There have been 3,022,684 total COVID cases, including 32,517 deaths in the state since the pandemic began.
The seven-day statewide test positivity rate is 2.6%.
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Within the past 24 hours, laboratories have reported testing 86,515 new specimens for a total of 54,055,396 since the pandemic began.
As of Tuesday night, 1,232 patients in Illinois were reported to be in the hospital with COVID-19, Of those, 250 patients were in the ICU, and 118 patients with COVID-19 were on ventilators.
A total of 21,042,269 vaccine doses have been administered in Illinois as of Tuesday, and 63.56% of the state's population is fully vaccinated. The seven-day rolling average of vaccines administered daily is 18,250.
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Mask mandates go away next week in Chicago and the rest of Illinois, but doctors are warning people that doesn't mean COVID disappears, too.
"We are still on substantial transmission here in Illinois, especially Chicago and Cook County, there is a lot of COVID still out there," said Dr. John Segreti, director of infection control and prevention at Rush University Medical Center.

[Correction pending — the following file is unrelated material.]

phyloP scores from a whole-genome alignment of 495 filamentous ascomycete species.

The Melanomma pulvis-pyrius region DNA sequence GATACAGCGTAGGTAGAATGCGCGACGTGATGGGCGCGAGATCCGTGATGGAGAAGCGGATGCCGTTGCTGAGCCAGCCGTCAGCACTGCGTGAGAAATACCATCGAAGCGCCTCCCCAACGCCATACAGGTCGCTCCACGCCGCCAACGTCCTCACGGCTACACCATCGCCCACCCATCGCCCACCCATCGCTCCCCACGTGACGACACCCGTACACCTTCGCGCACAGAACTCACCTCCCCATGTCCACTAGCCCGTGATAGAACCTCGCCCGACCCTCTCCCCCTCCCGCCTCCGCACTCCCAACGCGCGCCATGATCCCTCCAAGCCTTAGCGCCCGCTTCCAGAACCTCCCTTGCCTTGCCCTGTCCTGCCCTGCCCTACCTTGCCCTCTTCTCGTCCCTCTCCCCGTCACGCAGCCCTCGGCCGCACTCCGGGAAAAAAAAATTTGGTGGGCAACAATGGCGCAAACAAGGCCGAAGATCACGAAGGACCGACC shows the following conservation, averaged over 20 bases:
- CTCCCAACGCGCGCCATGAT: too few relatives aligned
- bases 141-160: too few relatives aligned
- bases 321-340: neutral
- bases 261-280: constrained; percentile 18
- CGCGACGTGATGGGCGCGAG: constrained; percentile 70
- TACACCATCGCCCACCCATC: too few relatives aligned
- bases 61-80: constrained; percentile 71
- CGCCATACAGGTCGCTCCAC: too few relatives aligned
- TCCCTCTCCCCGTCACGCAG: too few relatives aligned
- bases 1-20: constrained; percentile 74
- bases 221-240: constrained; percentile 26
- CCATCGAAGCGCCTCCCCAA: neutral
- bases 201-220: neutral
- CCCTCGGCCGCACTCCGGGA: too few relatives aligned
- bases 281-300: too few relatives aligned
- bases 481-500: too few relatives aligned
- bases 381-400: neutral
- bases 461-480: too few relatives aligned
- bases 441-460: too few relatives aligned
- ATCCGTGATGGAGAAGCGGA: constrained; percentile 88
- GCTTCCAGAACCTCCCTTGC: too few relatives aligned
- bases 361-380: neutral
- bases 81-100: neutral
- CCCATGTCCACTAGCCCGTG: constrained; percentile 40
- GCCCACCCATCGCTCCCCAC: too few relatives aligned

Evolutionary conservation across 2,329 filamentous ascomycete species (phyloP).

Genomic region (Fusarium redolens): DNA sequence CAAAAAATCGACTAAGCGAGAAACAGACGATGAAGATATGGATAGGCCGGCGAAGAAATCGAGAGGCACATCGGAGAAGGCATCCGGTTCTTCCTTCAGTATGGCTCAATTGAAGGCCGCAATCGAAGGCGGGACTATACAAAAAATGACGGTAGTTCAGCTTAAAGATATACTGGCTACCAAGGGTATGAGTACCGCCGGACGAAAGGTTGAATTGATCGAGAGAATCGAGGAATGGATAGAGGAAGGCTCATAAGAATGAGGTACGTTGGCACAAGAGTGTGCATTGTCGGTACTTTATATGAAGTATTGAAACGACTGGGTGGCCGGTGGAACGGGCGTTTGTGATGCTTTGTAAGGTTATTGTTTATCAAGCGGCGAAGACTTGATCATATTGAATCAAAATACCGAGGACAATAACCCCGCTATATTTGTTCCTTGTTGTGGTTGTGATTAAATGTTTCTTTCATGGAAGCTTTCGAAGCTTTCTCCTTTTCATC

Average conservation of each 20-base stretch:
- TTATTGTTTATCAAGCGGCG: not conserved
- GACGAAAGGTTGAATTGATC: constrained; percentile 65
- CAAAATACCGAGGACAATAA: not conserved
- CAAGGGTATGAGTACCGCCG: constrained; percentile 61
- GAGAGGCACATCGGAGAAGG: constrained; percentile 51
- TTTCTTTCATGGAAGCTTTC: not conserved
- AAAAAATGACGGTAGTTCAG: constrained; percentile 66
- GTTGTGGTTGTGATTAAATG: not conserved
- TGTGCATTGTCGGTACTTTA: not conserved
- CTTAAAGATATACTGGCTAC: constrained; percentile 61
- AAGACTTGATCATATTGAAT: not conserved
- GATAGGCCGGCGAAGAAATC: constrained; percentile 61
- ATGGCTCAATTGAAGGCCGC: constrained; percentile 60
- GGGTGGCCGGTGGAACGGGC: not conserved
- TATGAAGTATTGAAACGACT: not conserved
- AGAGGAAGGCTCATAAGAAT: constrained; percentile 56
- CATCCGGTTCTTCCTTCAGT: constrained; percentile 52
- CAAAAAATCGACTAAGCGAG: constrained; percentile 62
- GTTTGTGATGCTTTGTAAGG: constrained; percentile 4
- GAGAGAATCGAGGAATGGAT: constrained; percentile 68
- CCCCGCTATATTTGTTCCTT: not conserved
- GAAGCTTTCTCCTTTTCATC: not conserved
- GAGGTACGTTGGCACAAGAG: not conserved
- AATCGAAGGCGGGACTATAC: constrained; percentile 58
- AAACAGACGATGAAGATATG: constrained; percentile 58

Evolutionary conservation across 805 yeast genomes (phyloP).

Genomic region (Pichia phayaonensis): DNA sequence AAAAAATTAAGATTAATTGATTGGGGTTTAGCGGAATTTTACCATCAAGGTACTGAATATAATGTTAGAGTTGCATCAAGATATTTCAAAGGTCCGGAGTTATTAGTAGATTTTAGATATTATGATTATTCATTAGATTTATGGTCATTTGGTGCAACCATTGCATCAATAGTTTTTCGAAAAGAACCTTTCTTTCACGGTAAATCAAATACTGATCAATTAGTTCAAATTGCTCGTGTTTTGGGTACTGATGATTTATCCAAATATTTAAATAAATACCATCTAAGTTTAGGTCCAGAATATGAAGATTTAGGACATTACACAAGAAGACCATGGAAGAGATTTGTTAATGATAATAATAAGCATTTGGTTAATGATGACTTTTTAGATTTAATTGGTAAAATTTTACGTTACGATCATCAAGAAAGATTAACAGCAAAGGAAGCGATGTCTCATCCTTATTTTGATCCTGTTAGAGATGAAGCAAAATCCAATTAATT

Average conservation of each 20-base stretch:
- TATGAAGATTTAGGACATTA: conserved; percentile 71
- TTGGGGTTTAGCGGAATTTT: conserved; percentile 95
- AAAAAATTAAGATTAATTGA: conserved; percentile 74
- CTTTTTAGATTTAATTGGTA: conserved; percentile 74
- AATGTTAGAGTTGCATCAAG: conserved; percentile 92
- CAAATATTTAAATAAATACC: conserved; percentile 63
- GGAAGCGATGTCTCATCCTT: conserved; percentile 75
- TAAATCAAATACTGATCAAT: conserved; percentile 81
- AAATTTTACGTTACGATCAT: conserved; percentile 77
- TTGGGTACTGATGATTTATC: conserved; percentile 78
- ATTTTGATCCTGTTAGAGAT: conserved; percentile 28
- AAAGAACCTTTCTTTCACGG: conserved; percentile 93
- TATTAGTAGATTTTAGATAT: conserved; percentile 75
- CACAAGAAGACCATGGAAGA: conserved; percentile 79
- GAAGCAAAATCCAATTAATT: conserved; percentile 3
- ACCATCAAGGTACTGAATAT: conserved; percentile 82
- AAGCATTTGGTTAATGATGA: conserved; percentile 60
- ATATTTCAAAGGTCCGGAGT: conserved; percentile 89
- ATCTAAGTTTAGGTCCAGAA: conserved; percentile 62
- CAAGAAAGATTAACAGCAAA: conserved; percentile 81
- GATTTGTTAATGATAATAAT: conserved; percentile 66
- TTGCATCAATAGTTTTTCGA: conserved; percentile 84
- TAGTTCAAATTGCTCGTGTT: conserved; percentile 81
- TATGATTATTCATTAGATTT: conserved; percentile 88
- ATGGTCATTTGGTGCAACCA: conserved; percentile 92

Illinois is still seeing thousands of cases day, compared to hundreds a day last summer.
"For some people who are uncomfortable, who are over 65, who are immunosuppressed, who have risk for severe disease... may still want to wear a mask," Segreti said.
For others who are fully vaccinated and boosted, wearing a mask or not depends on assessing your own personal risk. It all comes down to ventilation, duration of time and crowds.
"If you are in a small, enclosed area for 2 hours that is potentially riskier than if you are running in and out of grocery store for 5 minutes," Segreti explained.
And gyms are riskier depending on what you do and when you go. For example, "a very crowded health club on a Sunday morning in a spin class, where you may be shoulder to shoulder with someone," said Dr. Michael Bauer, medical director at Northwestern Medicine Lake Forest Hospital.
While outside is considered safe, doctors say in certain settings, like concerts, it's riskier than some indoor places.
"If you are in a standing room only crowd, next to people for an hour or 90 minutes, people are screaming, yelling... that is a high risk situation," Bauer said.
With case numbers and hospitalizations continuing to go down and the percentage of protection going up, doctors say we are getting close to the point where masks won't be necessary for most people.